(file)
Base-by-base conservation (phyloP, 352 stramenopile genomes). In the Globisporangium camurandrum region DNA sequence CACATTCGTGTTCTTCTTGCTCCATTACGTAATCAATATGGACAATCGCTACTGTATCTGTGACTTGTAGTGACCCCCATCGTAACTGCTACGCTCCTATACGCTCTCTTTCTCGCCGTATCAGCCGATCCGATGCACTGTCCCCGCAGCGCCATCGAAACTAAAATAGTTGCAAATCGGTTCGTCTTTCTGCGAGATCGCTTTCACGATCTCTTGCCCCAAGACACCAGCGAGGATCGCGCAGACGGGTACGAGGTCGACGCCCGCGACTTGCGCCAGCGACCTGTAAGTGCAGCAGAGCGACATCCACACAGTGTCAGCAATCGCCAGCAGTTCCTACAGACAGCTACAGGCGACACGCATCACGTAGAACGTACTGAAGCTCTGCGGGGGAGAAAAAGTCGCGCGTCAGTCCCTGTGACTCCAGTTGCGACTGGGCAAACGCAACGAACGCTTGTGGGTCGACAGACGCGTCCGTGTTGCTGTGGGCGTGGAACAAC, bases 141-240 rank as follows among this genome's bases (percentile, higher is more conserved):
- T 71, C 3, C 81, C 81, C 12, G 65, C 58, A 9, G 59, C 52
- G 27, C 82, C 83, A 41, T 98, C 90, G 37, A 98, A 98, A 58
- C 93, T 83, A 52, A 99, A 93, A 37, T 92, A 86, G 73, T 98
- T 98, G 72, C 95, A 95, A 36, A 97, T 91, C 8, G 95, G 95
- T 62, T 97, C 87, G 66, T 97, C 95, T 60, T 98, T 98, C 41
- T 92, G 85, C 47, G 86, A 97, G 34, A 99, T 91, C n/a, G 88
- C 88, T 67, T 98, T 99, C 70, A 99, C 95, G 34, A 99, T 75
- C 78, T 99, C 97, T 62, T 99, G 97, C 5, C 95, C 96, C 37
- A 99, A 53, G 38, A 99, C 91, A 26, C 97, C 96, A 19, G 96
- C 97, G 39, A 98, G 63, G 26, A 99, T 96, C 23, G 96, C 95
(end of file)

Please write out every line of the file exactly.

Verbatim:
Base-by-base conservation (phyloP, 352 stramenopile genomes). In the Globisporangium camurandrum region DNA sequence CACATTCGTGTTCTTCTTGCTCCATTACGTAATCAATATGGACAATCGCTACTGTATCTGTGACTTGTAGTGACCCCCATCGTAACTGCTACGCTCCTATACGCTCTCTTTCTCGCCGTATCAGCCGATCCGATGCACTGTCCCCGCAGCGCCATCGAAACTAAAATAGTTGCAAATCGGTTCGTCTTTCTGCGAGATCGCTTTCACGATCTCTTGCCCCAAGACACCAGCGAGGATCGCGCAGACGGGTACGAGGTCGACGCCCGCGACTTGCGCCAGCGACCTGTAAGTGCAGCAGAGCGACATCCACACAGTGTCAGCAATCGCCAGCAGTTCCTACAGACAGCTACAGGCGACACGCATCACGTAGAACGTACTGAAGCTCTGCGGGGGAGAAAAAGTCGCGCGTCAGTCCCTGTGACTCCAGTTGCGACTGGGCAAACGCAACGAACGCTTGTGGGTCGACAGACGCGTCCGTGTTGCTGTGGGCGTGGAACAAC, bases 141-240 rank as follows among this genome's bases (percentile, higher is more conserved):
- T 71, C 3, C 81, C 81, C 12, G 65, C 58, A 9, G 59, C 52
- G 27, C 82, C 83, A 41, T 98, C 90, G 37, A 98, A 98, A 58
- C 93, T 83, A 52, A 99, A 93, A 37, T 92, A 86, G 73, T 98
- T 98, G 72, C 95, A 95, A 36, A 97, T 91, C 8, G 95, G 95
- T 62, T 97, C 87, G 66, T 97, C 95, T 60, T 98, T 98, C 41
- T 92, G 85, C 47, G 86, A 97, G 34, A 99, T 91, C n/a, G 88
- C 88, T 67, T 98, T 99, C 70, A 99, C 95, G 34, A 99, T 75
- C 78, T 99, C 97, T 62, T 99, G 97, C 5, C 95, C 96, C 37
- A 99, A 53, G 38, A 99, C 91, A 26, C 97, C 96, A 19, G 96
- C 97, G 39, A 98, G 63, G 26, A 99, T 96, C 23, G 96, C 95